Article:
Local Language Limitations
Posted: 22 Jul 2014
Date Written: July 18, 2014
Copyright’s system of financial incentives is working well to encourage publishing in some languages, such as English and French, but not in all languages. The law should recognize this reality, and adjust the rules of copyright protection accordingly, creating different regulatory structures for different languages. Smaller markets will require different regulatory structures to unleash their publishing potential — particularly in those languages where the readers are very poor. This article suggests that this tailoring can be achieved through the use of “local language limitations” to copyright protection.
According to this proposal, a national legislature identifies one or more specific local languages as underserved by the publishing industry. It then enacts a statutory limitation on copyright protection, which creates a bounded commons for material in those languages. By enabling permissionless translation, adaptation, and reproduction, local language limitations will drive down the cost of works in those languages to prices that are affordable to the very poor, while creating legal room for lower-cost translation and distribution models.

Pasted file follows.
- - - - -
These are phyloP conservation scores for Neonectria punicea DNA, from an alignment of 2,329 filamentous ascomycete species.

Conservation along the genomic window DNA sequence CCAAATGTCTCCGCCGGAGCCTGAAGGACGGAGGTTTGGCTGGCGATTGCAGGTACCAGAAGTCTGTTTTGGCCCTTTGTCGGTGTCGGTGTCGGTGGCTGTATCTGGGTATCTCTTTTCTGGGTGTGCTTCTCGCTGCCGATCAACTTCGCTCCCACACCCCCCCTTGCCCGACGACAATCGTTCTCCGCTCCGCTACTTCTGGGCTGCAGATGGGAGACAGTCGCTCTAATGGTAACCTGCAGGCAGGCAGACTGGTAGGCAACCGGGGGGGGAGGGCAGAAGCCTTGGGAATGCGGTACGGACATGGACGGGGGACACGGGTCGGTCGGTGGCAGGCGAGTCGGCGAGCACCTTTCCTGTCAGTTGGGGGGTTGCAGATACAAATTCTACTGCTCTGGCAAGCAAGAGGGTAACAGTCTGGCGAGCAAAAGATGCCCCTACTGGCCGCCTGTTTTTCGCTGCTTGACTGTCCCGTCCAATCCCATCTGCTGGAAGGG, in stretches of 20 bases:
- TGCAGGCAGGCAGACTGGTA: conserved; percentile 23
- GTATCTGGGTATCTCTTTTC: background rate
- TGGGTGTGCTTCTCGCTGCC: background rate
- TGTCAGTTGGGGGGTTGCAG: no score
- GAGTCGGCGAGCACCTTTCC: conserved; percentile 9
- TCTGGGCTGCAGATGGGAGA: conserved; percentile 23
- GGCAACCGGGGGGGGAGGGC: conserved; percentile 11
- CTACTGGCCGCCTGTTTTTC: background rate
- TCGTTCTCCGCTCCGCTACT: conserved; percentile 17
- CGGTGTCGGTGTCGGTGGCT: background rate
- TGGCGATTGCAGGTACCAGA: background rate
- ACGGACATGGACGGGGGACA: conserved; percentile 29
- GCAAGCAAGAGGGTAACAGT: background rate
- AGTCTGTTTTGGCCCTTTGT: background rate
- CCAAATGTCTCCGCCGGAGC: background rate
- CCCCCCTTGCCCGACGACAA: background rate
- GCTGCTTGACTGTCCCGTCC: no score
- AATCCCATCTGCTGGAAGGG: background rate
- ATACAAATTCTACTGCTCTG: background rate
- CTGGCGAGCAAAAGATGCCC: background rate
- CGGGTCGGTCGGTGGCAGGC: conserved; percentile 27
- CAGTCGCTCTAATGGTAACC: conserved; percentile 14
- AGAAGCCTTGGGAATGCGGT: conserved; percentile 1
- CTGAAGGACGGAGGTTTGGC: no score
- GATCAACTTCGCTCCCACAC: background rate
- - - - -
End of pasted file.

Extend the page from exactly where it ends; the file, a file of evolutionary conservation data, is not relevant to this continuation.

This approach has four novel virtues. First, it takes advantage of language barriers to promote access for disadvantaged readers, without reducing the protection afforded to authors and publishers in more profitable markets. Second, it illustrates the potential of innovative, syncretic approaches to IP protection, beyond the “one size fits all” model. Third, it promotes reform of copyright law at the domestic level, rather than at the international level, where developing countries have power. Fourth, it enables “copyright experimentalism,” making it possible for researchers and policy makers to draw empirical lessons about the impact of copyright law on creativity based on real-world experience.
The Article first introduces the problem of neglected languages of publishing and explains why there are good reasons to believe that loosening copyright rules will, in certain contexts, result in greater creativity as well as broader access. It then explains the proposal for local language limitations, exploring variations on the approach, identifying potential pitfalls, responding to objections, and recommending best practices. Finally, the article discusses the compatibility of local language limitations with international treaties on intellectual property and human rights.
Keywords: copyright, local languages, language, inequality insight, commons
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